Difference between revisions of "How To Upgrade Your Valve Cover"

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If you have a '81 thru '86 258 with a plastic valve cover it leaks.  AMC could not fix it and the only way you can is to replace with an aftermarket extruded aluminum one.  Although a labor intensive upgrage it is fairly easy and should be the first thing you do for your AMC Eagle.  You should plan to do this over a two or three day period, you will see why later.
 
If you have a '81 thru '86 258 with a plastic valve cover it leaks.  AMC could not fix it and the only way you can is to replace with an aftermarket extruded aluminum one.  Although a labor intensive upgrage it is fairly easy and should be the first thing you do for your AMC Eagle.  You should plan to do this over a two or three day period, you will see why later.
  
An up front warning -- there was no rhyme or reason as to what holes AMC  tapped for attaching replacement valve covers.  Some have them all tapped while others varied.  There are a couple of ways to tackle the untapped hole issue:  1) Tapping Holes or 2) Stud Alternative
+
An up front warning -- there was no rhyme or reason as to what holes AMC  tapped for attaching replacement valve covers.  Some have them all tapped while others varied.  There are a couple of ways to tackle the untapped hole issue:  1) Tapping Holes or 2) [[#Stud Alternative]]
  
 
The task at hand, getting rid of this:
 
The task at hand, getting rid of this:

Revision as of 10:11, 21 November 2005

If you have a '81 thru '86 258 with a plastic valve cover it leaks. AMC could not fix it and the only way you can is to replace with an aftermarket extruded aluminum one. Although a labor intensive upgrage it is fairly easy and should be the first thing you do for your AMC Eagle. You should plan to do this over a two or three day period, you will see why later.

An up front warning -- there was no rhyme or reason as to what holes AMC tapped for attaching replacement valve covers. Some have them all tapped while others varied. There are a couple of ways to tackle the untapped hole issue: 1) Tapping Holes or 2) #Stud Alternative

The task at hand, getting rid of this:

Valvecover1.jpg

There is a lot of stuff in the way of your valve cover and this is what makes it so labor intensive.

First disconnect your battery.

You will want to first mark both ends of every vacuum line you want to move out of the way. I used masking tape and numbered the ends.

One of your AC hoses may be in the way too. You may have to remove your compressor from the engine and move it out of the way with the hoses attached. This is a good time to replace your belts.

Also you need to disconnect the fuel line and remove any other item which will impede the removal and installation. You will thank your self for this as the job progresses.

Make sure everything attached to the old cover is also removed.

Also, remove the wiper motor completely -- this is easy, four bolts and a clip that secures the motor shaft to the wiper transmission.

Lastly, tie a rope around the wire loom (you may want to remove one or two of the loom retainers on the fire wall) and carefully pull it up and out of the way as far as you can. Secure the rope, I used the back bumper.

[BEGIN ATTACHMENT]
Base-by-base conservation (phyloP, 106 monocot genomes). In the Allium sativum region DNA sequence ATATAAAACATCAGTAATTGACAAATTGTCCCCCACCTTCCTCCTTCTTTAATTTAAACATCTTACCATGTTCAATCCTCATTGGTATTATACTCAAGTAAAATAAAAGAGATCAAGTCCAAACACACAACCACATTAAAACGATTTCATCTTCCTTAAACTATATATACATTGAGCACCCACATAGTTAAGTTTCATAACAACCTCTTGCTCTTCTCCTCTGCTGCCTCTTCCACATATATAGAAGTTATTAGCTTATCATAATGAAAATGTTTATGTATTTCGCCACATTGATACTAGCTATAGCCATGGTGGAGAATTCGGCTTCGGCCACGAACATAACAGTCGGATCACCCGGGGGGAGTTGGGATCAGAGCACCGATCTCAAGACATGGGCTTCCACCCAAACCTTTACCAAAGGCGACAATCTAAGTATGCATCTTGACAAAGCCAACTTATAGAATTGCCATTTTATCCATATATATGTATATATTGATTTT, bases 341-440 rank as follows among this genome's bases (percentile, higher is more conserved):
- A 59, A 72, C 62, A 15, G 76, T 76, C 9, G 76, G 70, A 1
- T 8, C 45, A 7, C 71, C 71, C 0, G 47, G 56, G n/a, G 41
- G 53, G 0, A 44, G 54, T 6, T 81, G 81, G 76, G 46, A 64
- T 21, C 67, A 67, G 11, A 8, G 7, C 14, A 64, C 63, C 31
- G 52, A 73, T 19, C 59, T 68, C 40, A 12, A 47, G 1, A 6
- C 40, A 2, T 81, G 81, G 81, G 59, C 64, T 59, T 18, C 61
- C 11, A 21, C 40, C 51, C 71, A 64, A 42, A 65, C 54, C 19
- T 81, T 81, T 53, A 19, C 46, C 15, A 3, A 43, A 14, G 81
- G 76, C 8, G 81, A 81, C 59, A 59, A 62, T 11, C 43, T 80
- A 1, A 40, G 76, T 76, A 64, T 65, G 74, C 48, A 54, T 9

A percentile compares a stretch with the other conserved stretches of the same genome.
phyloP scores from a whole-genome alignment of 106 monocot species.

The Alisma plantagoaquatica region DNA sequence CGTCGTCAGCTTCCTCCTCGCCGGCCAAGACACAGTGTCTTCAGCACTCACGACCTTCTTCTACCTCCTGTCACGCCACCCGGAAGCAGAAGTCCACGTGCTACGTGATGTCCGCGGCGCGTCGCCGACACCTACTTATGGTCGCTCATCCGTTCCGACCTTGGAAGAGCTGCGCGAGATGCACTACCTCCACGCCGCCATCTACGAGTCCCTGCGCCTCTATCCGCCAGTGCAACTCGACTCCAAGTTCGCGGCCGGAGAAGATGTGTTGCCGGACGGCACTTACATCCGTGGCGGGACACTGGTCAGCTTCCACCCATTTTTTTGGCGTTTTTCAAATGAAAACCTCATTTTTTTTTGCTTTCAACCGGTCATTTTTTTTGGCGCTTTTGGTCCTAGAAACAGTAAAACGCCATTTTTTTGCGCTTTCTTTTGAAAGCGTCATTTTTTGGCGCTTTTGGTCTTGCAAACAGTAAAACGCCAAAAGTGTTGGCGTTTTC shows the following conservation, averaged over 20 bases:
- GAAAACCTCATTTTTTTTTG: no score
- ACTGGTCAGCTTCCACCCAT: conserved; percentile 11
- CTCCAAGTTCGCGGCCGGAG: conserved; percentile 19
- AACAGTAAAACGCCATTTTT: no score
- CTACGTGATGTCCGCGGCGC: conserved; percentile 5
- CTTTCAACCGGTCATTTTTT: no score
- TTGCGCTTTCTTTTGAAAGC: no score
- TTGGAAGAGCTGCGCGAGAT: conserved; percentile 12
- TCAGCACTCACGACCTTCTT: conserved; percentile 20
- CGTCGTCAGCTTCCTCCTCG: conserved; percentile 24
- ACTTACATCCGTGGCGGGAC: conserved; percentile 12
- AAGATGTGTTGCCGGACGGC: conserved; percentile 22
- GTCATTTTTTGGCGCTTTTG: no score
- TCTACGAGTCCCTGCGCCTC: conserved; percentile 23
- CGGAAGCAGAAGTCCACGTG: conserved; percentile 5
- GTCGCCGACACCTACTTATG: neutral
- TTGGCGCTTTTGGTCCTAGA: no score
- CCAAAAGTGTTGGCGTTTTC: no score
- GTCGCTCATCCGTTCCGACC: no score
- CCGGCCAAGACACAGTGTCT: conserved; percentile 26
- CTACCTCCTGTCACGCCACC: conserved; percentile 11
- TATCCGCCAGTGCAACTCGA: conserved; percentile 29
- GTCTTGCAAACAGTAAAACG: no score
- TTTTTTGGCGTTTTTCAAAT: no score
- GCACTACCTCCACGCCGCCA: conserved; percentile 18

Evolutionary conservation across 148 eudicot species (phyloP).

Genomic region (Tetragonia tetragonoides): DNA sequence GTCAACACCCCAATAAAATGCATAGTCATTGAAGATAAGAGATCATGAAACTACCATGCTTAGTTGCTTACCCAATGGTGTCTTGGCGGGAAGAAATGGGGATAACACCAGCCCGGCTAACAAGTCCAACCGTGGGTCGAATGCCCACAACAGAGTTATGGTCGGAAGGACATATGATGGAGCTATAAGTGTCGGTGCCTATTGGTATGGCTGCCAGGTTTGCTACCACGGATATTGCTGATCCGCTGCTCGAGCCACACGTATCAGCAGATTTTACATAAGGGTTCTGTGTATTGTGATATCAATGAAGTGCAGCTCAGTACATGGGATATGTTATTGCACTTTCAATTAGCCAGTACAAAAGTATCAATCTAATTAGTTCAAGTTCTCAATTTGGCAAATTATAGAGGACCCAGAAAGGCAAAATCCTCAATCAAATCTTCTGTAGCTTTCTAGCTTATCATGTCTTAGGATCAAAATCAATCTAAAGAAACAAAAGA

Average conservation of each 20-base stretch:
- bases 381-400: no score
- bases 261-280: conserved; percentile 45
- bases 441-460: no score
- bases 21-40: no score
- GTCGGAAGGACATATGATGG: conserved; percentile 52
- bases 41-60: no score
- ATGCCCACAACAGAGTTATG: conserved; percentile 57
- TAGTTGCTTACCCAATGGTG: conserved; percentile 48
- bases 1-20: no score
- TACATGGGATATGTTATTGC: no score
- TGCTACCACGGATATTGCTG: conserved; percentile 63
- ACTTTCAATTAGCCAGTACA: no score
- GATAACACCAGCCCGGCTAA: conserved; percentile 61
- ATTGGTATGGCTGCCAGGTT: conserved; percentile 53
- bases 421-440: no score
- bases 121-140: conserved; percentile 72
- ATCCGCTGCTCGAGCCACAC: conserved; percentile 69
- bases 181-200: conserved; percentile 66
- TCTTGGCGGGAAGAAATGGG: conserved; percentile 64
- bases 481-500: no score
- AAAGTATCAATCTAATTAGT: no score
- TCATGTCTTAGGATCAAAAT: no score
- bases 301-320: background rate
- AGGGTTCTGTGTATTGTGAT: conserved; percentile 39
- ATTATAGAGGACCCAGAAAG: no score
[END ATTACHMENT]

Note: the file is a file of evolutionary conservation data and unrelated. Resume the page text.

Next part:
Now you should be able to actually remove the the valve cover. It is probably attached with a bolt in the back, one in the front and 3 on the passenger side. On the driver's side you will need to remove the larger nuts and retaining washers.

Even with all that you have done to provide working room getting the old one off will take some maneuvering -- tipping it towards the passenger side to clear the rocker bridges will probably work best.

Finally it is off -- reward yourself.

Thoroughly clean the mating surface on your head to prep it for the new cover.

First determine which holes are not tapped. Probably the ones on the driver's side then decide which way you want to tackle the untapped holes; see: 1) Tapping Holes or 2) Stud Alternative.

Once you have completed your attachment mods you are ready to proceed with putting the new valve cover on.

The instructions that came with your new cover will probably say to attach the gasket to the cover first. DON'T DO THIS! First, put your red gasket goop on the head and put the new gasket on it, lining everything up. Finger tighten the bolts to hold it in place and leave it alone for 24 hours.

Next day. Check your work - make sure the JB weld is fully cured. Remove the bolts that held the gasket in place. Place a bead of your gasket goop on the top of the gasket.

Carefully, and this will again take some finesse place the new valve cover in place. Snug down the nuts and bolts but do not over tighten. Just tighten to the point where it is good and snug.

Walk away for 24 hours for the goop to fully cure.

Next day. Resnug your fasteners. They will probably only need a little bit of retorquing.

Replace everything else make sure it all goes back as it was before -- hence all the prep work at first.

When you are sure you have it all done, reconnect your battery and fire her up. Check for leaks. If you took your time you will probably have none.

Stud Alternative

What I did was to purchase 4 short 1/4" diameter double ended studs as you will want to do this on the back one too and 4 of those round nuts (hex nuts will not clear) with the flat sides for a wrench to fit - better yet get the ones with the hex hole on top (really handy for the back one). Thoroughly degrease the holes, grind one end of the studs for the driver's side hole so they will fit snugly (you can screw the back one in) and then JB weld them in place (do not use the quick set JB weld)-- let these set up for a while until they don't wiggle.